Aurora chasing can be difficult at first, but once you get the hang of the apps it can become much easier! On this page I am going to walk you through Spaceweather Live and what data you need to watch. This is the beginner section, therefore I will just explain what is good vs bad. For more detail, be sure to check out the intermediate page.
I recommend joining local Facebook groups to keep up to date with chasers in your area.
Below is one of the pages I run, Manitoba Aurora and Astronomy. You are more than welcome to join and follow along. While you are there, be sure to share one of your photos if you have one!
The KPI is a 3 hour average of the data across the globe. Look at the KPI with a very skeptic mind. If we have reached KP5, the chances are it has been KP5 for the last hour, just the global average has not reached that threshold. This is the reason we should learn to read the other data.
KPI can give us an idea of how strong a storm was. With historical data we can create a map that gives us a rough idea of how strong the aurora is at each KP index. Take this map with a grain of salt. We can have aurora overhead with KP3, or no aurora with KP5.
If there is KP5 or more forecasted, I will be watching the data very closely and will be ready to get out if the chances are looking good.
The answer is easy, get somewhere out of the city! Whether that is 15 minutes or 2 hours out of the city. The aurora is huge, all of Southern Manitoba will be seeing the same show. The major key is having low light pollution to your north.
The picture above shows a dark sky map of Manitoba. I like to get out of the green/red areas, and into the blue or white areas. Click on the image to see how bright your area is!
There is no specific time to view the Aurora. It can show up shortly after sunset, in the middle of the night, or shortly before sunrise. The main factor you need to go off of is when the data looks good. When you are watching the data and you see everything start to line up, that is when you need to get out of the house!
When you are looking at forecasts for the aurora, take it with a grain of salt. Since we can't predict solar weather with 100% accuracy we can't say for sure when we will expect a show here on Earth. When I look at the predicted time frames, I take it with a +/- 12 hour window. There are many times that NOAA will put out a KPI 6 (also known as G2) storm warning, and we see nothing at all.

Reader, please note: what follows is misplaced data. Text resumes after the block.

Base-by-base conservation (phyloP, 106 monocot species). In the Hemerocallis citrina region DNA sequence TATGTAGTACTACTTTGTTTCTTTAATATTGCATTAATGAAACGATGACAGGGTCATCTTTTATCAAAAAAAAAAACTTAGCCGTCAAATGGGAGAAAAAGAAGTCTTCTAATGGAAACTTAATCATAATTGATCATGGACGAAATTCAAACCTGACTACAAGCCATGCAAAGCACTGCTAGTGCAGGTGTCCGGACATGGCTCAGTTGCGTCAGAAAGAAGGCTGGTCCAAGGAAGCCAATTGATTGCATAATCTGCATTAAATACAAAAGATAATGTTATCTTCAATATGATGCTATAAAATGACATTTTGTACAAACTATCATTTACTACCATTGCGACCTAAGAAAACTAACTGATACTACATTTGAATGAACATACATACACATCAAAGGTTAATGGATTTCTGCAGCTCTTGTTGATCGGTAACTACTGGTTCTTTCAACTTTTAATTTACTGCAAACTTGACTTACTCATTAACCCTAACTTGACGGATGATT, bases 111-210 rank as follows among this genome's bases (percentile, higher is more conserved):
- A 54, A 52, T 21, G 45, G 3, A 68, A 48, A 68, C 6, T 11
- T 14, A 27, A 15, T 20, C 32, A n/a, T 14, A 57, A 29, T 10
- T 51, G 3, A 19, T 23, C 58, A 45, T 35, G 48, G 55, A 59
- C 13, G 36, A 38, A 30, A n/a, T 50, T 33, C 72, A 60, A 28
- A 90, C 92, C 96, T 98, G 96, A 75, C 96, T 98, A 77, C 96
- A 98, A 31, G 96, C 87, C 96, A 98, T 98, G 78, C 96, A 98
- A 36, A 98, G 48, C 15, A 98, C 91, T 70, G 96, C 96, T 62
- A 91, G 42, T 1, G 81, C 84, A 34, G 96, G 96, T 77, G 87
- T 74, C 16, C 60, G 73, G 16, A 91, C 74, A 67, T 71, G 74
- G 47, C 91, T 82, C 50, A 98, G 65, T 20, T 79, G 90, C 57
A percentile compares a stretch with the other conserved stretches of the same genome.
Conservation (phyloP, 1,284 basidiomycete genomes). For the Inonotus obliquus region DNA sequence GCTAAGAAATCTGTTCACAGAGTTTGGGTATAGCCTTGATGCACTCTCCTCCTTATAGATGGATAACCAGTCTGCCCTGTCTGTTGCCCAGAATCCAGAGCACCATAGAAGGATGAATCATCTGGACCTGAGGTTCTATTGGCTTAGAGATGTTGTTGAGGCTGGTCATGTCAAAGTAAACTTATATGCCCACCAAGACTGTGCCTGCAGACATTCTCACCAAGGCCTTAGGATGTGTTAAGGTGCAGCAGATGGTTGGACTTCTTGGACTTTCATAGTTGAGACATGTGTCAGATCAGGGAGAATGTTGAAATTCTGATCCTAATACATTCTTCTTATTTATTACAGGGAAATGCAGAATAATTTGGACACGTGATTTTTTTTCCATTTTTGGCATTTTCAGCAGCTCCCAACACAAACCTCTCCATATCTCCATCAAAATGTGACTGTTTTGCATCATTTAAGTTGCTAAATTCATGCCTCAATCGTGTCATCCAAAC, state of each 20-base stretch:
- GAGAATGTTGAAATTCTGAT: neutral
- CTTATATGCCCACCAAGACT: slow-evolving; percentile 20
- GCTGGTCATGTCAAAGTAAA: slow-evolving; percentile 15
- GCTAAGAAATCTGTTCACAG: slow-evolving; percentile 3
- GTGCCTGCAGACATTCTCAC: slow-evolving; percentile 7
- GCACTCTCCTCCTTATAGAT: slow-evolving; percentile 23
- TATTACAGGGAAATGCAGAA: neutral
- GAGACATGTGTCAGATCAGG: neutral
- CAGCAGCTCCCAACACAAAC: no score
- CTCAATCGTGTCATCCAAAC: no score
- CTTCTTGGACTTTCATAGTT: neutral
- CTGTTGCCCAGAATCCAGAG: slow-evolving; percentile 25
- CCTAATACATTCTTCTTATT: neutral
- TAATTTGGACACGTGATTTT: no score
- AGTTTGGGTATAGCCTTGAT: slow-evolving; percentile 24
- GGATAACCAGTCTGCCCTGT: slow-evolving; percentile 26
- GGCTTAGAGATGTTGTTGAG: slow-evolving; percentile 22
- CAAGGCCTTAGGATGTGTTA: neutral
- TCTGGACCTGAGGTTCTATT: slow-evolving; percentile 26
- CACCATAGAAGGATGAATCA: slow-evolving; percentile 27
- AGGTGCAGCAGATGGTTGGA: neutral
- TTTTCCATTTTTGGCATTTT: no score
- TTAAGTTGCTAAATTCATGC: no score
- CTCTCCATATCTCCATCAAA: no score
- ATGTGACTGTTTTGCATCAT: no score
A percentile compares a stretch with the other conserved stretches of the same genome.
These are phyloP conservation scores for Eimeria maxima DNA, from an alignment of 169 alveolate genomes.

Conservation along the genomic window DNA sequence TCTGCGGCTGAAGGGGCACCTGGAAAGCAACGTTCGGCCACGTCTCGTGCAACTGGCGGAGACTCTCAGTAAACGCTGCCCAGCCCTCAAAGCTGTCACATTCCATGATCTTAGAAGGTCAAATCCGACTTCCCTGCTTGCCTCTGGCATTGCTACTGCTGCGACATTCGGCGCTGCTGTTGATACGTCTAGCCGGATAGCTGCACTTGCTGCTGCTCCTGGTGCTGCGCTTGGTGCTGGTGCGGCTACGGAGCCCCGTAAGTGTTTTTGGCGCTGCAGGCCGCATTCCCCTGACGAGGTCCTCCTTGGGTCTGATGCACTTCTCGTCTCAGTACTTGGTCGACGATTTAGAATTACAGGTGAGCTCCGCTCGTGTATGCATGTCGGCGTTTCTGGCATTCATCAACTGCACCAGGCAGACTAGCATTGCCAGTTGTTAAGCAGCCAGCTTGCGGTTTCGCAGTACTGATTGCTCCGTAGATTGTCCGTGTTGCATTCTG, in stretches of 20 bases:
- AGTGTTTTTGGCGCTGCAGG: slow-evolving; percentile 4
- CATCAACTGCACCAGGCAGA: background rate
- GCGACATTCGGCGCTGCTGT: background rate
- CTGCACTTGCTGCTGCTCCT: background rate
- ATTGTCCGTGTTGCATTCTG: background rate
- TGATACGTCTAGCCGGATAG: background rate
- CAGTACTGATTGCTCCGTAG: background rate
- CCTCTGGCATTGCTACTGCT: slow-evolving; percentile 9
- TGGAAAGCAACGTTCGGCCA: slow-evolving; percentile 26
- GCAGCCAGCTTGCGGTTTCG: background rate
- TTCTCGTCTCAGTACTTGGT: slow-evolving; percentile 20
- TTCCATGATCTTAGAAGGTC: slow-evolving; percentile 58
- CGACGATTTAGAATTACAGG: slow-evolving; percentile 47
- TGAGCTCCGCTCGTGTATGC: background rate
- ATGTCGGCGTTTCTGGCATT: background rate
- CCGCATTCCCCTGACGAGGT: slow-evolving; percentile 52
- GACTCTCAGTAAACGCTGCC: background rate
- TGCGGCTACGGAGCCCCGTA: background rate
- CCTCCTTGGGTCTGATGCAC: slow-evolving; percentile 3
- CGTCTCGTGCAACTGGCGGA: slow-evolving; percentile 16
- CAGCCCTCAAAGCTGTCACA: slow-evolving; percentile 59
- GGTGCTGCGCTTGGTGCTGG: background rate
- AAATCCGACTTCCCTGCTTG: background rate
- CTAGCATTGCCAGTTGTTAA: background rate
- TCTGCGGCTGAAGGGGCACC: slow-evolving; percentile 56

The KP Index (KPI) is determined by the average geomagnetic activity in a set 3 hour window across the globe. KPI is a good determining factor for how low the Aurora will be. In Southern Manitoba, we are looking for KPI 4 or better.
With KPI, the more the better. Personally, KPI 4 or more will get me out the door.
When we are out chasing we want more than 40GW. The more the better. If you see this number get above 50GW, it is time to get excited. Especially when it lasts for a long period of time.
With Hemispheric Power, the more the better.
When we are looking at the solar wind, the more wind speed the better show we can get. Therefore we want anything over 400km/sec. If this is above 600km/sec, I will drop what I am doing to get out of the house.
Bz is the most crucial data point you need to read. It is the shields of Earth so to speak.
You want a negative Bz, the more negative the better. The longer it has been negative the better too.
When it comes to the Bt, the more the better. We want above 10nT. Anything below 4nT is concerning.
When you are watching the Solar Density, you want a higher number. The higher the better.
When you are wanting to chase the aurora, the full moon can be concerning. I would not say it should stop you from going out, just be wary that it can drown out the weak shows. If the aurora is strong, it will be visible through the moonlight.
The following screenshots are all taken from Spaceweather Live. Follow the link below which will take you to their website, to see the current aurora data for yourself.
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